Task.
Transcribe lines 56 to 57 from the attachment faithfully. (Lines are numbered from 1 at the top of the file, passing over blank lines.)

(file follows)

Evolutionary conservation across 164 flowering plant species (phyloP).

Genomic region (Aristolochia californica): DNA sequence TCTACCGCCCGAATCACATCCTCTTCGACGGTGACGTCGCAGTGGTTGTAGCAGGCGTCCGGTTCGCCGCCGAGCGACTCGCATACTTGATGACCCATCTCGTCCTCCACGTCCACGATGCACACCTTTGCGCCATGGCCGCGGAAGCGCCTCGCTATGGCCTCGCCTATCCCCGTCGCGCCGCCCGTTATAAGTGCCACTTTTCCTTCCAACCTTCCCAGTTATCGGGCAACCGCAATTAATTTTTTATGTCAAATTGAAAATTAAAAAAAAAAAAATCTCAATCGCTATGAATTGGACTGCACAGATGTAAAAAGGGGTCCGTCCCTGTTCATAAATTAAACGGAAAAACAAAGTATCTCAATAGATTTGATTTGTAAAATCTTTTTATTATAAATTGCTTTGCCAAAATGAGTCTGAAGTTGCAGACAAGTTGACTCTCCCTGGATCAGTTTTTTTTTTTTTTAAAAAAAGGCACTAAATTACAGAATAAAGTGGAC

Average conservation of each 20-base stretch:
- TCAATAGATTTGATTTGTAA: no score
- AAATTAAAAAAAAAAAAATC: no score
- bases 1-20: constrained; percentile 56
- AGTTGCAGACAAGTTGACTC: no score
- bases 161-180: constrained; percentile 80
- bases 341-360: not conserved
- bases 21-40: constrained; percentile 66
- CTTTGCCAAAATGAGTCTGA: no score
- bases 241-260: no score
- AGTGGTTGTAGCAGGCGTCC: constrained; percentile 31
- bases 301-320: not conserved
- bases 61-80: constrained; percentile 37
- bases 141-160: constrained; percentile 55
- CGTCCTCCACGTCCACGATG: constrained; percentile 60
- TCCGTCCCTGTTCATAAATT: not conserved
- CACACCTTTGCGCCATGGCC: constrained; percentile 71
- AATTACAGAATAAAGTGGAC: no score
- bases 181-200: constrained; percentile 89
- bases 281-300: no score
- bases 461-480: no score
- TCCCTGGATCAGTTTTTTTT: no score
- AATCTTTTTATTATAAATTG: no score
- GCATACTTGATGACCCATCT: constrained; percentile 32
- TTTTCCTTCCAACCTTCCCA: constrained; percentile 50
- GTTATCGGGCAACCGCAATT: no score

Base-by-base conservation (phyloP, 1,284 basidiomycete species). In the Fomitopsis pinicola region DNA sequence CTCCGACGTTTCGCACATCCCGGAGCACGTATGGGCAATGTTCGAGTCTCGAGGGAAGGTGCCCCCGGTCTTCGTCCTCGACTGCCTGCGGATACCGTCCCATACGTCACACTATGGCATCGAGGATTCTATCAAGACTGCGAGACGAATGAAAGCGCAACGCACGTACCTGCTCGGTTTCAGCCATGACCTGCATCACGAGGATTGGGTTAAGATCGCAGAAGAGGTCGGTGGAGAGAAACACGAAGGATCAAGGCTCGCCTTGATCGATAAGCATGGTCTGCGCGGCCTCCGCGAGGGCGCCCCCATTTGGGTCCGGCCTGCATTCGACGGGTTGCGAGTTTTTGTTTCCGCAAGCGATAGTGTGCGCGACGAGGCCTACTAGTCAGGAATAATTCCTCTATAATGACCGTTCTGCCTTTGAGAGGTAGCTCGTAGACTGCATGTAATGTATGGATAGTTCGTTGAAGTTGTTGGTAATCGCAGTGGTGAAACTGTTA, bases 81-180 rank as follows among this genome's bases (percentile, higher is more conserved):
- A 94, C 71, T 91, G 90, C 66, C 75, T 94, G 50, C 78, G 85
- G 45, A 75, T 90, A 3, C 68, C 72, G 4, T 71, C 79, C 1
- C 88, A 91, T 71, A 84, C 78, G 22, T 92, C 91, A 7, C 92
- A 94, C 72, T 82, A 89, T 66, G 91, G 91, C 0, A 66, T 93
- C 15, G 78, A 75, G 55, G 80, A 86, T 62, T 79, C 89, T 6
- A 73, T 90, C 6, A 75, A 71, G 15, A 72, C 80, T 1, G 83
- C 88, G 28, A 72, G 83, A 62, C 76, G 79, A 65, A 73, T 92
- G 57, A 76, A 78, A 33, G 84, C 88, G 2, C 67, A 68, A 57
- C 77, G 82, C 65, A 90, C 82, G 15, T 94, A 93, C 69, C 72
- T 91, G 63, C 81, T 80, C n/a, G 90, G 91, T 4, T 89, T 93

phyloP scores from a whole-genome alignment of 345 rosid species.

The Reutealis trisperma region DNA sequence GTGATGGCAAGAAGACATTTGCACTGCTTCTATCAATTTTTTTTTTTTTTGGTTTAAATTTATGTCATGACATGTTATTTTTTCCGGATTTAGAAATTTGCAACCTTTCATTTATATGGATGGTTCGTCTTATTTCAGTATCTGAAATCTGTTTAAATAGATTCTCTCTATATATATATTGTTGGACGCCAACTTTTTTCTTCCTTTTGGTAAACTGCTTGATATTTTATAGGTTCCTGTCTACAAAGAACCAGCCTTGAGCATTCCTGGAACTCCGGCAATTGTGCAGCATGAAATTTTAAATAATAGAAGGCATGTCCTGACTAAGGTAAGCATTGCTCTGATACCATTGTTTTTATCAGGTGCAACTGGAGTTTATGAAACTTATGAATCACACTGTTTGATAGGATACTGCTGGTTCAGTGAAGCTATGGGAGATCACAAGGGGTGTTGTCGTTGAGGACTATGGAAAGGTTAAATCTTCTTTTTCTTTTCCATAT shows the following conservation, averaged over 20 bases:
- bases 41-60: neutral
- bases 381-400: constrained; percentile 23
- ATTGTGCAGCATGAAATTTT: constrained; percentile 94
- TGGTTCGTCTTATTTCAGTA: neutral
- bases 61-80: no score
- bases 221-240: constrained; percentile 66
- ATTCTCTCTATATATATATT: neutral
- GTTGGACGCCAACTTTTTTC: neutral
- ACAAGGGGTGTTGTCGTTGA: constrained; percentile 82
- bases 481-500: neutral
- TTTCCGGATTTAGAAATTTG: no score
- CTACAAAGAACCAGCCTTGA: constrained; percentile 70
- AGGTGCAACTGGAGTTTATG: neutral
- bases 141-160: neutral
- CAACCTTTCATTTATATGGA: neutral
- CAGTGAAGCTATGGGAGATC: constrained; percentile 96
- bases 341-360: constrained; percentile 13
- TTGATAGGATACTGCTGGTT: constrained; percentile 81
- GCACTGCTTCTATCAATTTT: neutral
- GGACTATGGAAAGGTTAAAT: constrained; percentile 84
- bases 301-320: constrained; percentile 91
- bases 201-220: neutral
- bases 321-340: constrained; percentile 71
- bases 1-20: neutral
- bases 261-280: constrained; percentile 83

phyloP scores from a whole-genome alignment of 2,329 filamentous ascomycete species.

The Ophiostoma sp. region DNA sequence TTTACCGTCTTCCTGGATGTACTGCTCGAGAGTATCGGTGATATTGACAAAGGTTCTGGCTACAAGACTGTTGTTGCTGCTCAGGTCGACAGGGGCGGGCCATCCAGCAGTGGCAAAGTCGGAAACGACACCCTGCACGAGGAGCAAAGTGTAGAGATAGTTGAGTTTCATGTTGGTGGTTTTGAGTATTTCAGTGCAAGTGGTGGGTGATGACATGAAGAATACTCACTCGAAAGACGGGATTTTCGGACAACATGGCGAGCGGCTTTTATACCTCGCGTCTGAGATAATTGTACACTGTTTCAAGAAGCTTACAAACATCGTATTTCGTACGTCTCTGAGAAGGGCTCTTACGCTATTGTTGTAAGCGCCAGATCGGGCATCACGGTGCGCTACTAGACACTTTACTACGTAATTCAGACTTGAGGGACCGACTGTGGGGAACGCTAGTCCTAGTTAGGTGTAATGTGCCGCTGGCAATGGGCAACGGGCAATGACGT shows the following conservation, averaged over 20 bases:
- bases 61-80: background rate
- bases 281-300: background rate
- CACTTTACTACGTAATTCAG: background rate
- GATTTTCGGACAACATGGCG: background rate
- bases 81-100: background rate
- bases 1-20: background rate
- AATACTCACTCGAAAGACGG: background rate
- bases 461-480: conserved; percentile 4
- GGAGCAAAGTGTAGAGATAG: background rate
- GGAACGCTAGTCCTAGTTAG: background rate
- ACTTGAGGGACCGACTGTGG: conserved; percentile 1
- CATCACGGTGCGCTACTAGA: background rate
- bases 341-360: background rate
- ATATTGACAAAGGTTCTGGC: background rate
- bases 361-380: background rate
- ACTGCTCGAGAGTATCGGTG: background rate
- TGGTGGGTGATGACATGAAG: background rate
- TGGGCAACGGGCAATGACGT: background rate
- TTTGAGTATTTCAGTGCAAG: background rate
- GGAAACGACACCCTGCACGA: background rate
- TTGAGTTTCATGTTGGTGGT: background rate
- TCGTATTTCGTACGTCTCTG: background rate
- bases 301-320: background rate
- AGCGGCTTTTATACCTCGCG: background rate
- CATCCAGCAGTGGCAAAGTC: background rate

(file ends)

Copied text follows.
- CAACCTTTCATTTATATGGA: neutral
- CAGTGAAGCTATGGGAGATC: constrained; percentile 96